Launch report: Butterfly & Company

Today we have a report from Carol Pulitzer who owns Butterfly and Company on her launch at a new tradeshow called MOM2B. Here’s a blurb on the show:

MOM2B Trade Show fills the gap in one of the hottest and fastest growing industries today: Maternity. According to the New York Times (6/8/2006), maternity wear saw a 28% increase in sales between 2000-2005, whereas the overall woman’s clothing market showed a mere 2% increase during the same period of time. This trade-only show is the first one of its kind, giving a direct platform for designers and manufacturers to showcase their wares to potential buyers from across the country and around the globe.

I’m a brand newbie who launched at my first trade show in downtown L.A. called MOM2B, for maternity and kids wear. My line is tees for moms to be. I didn’t know that tee shirts have a built in schlock factor and many stores said they “don’t buy tee shirts”. Tee shirts with sayings -like my line- are doubly repugnant to retailers. Still, I did have the good fortune to have my booth photographed by Allure Magazine and I was interviewed by a guy who I thought was just a local hired by the trade show people for general hype. I had fun with him and thought nothing of it until I saw him at the end of the day and asked who he worked for. When he said he was doing a piece for NPR’s Marketplace I freaked! First of all I love that show, second I probably made an entire fool of myself, and third if I had realized this would be national free promotion I would have said many other things.

It was quite a learning experience being a vendor. There are a lot of competitors out there who are both kind and generous; there are a very few who are decidedly not. In most cases, buyers don’t write orders at the show but sift through material and order at a later date. These are all things you readers already know. I didn’t take any orders at the show but plan to be better prepared next time. I noticed a lot of online start ups too. I think for young mothers having an online store is appealing as a way to work from home in an area they’re immersed in as mothers themselves. Since the show is new, there weren’t many buyers there (fewer than 250) and with 135 exhibitors, the exhibitor to buyer ratio wasn’t very good.

Great trade show booths with good graphics is what pulled in people. Products like jeans, dresses, leggings, and baby accoutrements (swaddling blankets) were selling. A company called Swaddle Designs did great business the whole show. Their line is very clean and coordinated with dots and circles and good colors. Their booth was very professional, “built”, clean and white, with lovely enlarged photos. My booth was next to Bella Band, the innovative band for converting regular jeans and pants into maternity. They also did non-stop business having a unique product, they were lovely ladies if elusive cookie snatchers. Paris Blues also did good business in their maternity denim line.

On my front table I had a big glass bell jar filled with my Polka Dot Cookies©, tiny, one-bite, chocolate sandwich cookies with cream cheese frosting in between. Because it’s always been food and art for me, I combined the two by putting this cookie recipe on my hangtags. Here’s some pictures of my hangtags (you can also email me for the recipe for the Polka Dot Cookies).

When I did lure someone in with a cookie, then showed them the hangtag connection, they would enter my booth, feel my fabric (92 cotton/ 8 spandex) (30/single), and finally read what was on the shirts, look at the illustrations. Then the response was great but what an ordeal to pull them in! Next time I will have large, striking graphic photos of babies and pregnant moms wearing smiles and my gear. My problem is that my website is minimal at this point, just my line sheets scanned in. Before my next show, I’ll be sure to have my website ready to go.There will also be video podcasts on my website showing how to handle the tricky dough.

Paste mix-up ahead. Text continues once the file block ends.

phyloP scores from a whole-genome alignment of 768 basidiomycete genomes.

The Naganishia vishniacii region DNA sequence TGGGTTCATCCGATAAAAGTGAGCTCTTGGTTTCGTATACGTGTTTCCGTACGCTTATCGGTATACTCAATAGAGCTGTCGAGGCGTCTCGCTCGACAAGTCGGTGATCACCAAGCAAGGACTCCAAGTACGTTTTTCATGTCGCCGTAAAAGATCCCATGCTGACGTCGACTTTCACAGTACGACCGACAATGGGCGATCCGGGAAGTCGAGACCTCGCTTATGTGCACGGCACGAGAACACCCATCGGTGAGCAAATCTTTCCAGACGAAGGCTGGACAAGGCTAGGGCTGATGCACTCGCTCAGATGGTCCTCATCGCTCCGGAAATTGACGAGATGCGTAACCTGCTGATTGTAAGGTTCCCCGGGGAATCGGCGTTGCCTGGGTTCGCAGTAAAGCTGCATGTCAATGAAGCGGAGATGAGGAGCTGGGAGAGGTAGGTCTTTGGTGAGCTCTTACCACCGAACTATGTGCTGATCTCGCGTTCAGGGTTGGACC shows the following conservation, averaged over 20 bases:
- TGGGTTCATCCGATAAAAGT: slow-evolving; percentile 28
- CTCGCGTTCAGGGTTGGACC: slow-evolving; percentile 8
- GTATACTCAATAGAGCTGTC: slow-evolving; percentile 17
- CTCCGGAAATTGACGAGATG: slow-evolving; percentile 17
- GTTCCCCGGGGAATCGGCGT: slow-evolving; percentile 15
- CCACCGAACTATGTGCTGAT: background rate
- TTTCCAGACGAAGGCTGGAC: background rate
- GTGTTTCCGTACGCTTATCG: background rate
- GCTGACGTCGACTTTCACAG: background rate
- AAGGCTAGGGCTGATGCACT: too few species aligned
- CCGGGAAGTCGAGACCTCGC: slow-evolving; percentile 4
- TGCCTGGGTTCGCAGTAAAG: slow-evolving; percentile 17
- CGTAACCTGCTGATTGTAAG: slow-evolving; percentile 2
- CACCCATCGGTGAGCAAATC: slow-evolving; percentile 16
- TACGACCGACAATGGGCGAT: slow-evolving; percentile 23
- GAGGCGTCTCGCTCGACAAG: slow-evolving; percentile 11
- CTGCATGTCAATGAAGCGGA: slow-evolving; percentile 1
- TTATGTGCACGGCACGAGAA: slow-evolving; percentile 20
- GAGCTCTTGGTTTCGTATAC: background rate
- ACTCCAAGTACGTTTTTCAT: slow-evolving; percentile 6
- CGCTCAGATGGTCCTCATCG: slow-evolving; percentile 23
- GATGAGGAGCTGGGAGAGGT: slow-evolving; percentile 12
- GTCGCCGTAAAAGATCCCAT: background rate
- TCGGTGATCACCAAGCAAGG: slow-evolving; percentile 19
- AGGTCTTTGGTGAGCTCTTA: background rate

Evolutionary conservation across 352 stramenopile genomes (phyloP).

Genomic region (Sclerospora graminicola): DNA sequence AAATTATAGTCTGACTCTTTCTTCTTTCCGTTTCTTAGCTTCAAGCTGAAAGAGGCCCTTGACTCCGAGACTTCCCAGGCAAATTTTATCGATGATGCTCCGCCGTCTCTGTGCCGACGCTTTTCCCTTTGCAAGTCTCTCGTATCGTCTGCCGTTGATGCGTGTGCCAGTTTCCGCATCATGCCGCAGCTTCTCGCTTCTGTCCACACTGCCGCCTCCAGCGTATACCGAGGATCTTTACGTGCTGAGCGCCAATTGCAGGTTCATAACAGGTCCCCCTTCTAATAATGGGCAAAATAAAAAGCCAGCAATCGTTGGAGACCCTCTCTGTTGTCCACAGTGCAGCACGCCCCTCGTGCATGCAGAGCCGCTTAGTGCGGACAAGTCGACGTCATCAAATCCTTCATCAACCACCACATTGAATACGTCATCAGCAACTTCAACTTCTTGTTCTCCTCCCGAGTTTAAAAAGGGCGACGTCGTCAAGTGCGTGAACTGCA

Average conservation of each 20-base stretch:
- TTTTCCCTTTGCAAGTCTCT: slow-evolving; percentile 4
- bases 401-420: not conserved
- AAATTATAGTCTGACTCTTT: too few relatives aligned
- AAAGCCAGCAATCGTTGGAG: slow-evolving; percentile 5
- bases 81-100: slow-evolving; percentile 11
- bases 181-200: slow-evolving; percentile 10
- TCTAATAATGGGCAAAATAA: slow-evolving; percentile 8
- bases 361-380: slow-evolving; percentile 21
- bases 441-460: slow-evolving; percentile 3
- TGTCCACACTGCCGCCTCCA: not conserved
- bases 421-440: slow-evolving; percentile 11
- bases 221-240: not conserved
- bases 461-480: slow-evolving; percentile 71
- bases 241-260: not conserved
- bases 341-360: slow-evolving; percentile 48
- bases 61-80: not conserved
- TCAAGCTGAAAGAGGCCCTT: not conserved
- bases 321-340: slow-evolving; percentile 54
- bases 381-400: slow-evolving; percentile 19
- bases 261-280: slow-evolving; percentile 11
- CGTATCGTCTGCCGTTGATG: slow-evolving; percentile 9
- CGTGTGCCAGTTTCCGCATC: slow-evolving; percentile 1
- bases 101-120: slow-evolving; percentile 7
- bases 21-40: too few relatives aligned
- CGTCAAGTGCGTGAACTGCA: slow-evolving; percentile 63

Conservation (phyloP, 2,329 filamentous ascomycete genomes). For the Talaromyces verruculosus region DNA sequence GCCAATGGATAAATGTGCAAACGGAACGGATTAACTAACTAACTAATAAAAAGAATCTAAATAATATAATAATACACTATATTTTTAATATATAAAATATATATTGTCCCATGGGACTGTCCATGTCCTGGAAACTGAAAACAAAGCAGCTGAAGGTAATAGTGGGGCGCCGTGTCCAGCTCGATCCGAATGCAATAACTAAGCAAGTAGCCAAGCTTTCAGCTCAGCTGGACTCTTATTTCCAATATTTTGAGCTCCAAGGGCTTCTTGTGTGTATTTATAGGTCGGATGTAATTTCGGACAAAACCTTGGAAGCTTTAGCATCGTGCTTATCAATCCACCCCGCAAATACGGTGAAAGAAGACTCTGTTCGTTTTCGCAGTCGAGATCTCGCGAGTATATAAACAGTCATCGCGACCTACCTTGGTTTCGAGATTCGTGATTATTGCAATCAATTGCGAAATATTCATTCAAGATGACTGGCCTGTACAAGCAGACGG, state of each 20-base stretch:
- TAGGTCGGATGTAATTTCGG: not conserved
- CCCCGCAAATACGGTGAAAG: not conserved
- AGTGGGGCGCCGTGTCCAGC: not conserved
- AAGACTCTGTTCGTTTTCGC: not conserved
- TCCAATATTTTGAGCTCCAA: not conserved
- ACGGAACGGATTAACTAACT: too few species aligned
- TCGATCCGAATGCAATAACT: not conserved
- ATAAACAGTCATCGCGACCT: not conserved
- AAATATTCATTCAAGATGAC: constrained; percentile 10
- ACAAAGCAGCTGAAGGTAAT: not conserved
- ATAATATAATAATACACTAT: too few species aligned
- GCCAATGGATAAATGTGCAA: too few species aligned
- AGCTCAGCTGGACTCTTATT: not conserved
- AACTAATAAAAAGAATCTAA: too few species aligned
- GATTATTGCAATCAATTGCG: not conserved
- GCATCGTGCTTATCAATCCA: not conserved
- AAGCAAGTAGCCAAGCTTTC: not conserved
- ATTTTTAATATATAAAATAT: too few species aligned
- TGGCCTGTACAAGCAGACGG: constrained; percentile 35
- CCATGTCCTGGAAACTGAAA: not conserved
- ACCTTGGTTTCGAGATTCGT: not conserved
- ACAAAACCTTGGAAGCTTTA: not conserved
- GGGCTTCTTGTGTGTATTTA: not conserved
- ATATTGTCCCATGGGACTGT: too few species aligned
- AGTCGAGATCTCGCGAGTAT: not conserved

The next MOM2B show will be held at the Las Vegas Hilton March 3-4, 2008

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  1. Vesta says:

    Thanks for the story, Carol. We have noticed, after a couple of shows, that accounts we picked up at previous shows come back and write orders at the shows, and add colors/lines. So there’s definitely a cumulative effect when you get rolling with shows.

  2. Kathleen says:

    I think the cookie recipe idea is cute. Maybe some of you think it’s hokey but my brain works like that.

    Several years ago, I visited one of my DE’s booth at a show, she wasn’t there but the rep was. Her line was called something related to growing things. I suggested to her rep that it would be *perfect* for her, if she used seed packets as hang tags (sunflowers to plant smiles etc). The rep was horrified and said not to tell her, it would increase costs. Later I found out that she started using seed packages as hang tags and she was so proud of her rep’s great idea. All I could do was laugh.

  3. /anne... says:

    Can’t remember who did it, but I once bought some clothing with chunky cardboard (looked like handmade) tags with wattle seeds embedded in the tag. Wattles (at least in most parts of Australia) are _very_ easy to grow.

  4. darcy says:

    great t-shirts…very innovative, fun and hip.

    thanks for sharing carol! first off, i’m dying to try one of your famous polka dot cookies and secondly, thanks for the insite. as a newbie i feel as though i already have a leg up.

    can i get your help w/ my hangtags?!!!

  5. Jennie Lynn Johanson says:

    Keep up the hard work. Remember a trade show is an excellent opportunity to meet and greet with stores and establish a relationship. It’s not what you write at a show, it’s what comes out of it.

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